The Camino de la Frontera (Frontier’s Road) inherits this name for historical reasons, as it marked the political and physical limits of the two Andalusias that existed during the late Middle Ages, becoming a pilgrimage route.

The towns and villages of Seville that make up the Camino de Santiago to Santiago de Compostela are linked to the Camino de la Frontera by their belonging to the old Moorish Band and by the close relationship of many of them to Santiago de Compostela, as evidenced by the union with the Leonese Priory of Santiago in the Jacobean commendation of Estepa, where the Camino de la Frontera also became the Camino de Santiago. According to chronicles and legends, the apostle Santiago (St. James the Greater) was preaching in Osuna and its surrounding lands prior to the year 43.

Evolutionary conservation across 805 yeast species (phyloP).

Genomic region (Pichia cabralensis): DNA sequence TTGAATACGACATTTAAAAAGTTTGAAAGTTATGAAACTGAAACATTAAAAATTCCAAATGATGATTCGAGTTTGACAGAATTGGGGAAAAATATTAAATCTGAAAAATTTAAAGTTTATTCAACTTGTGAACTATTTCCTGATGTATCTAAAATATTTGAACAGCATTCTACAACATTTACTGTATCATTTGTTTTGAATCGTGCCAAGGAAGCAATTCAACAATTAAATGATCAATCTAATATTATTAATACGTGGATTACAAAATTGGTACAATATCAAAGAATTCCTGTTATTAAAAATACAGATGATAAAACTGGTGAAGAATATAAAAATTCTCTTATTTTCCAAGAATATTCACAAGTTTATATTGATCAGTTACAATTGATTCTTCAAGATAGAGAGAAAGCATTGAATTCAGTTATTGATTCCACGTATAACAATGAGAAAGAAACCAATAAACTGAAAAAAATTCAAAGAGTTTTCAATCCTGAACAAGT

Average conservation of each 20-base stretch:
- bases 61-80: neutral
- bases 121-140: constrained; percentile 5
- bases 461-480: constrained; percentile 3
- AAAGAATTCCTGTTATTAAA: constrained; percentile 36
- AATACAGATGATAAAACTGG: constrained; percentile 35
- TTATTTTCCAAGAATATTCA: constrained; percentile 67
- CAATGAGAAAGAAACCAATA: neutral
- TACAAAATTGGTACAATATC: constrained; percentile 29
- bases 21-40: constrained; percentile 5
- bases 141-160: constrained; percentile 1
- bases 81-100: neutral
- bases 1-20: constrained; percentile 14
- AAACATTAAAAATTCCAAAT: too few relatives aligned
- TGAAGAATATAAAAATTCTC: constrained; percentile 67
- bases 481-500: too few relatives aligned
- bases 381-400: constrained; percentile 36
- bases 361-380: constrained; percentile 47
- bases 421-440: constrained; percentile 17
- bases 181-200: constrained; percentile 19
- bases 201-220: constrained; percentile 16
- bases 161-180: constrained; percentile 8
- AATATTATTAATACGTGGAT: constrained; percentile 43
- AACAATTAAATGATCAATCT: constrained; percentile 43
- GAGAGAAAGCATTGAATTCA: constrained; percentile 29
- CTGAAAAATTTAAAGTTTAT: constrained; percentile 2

This path has a historically traced and documented route and is the least known of the three Andalusian paths, the Vía de la Plata which starts in Seville and the Mozarabic Way which originates in Almería.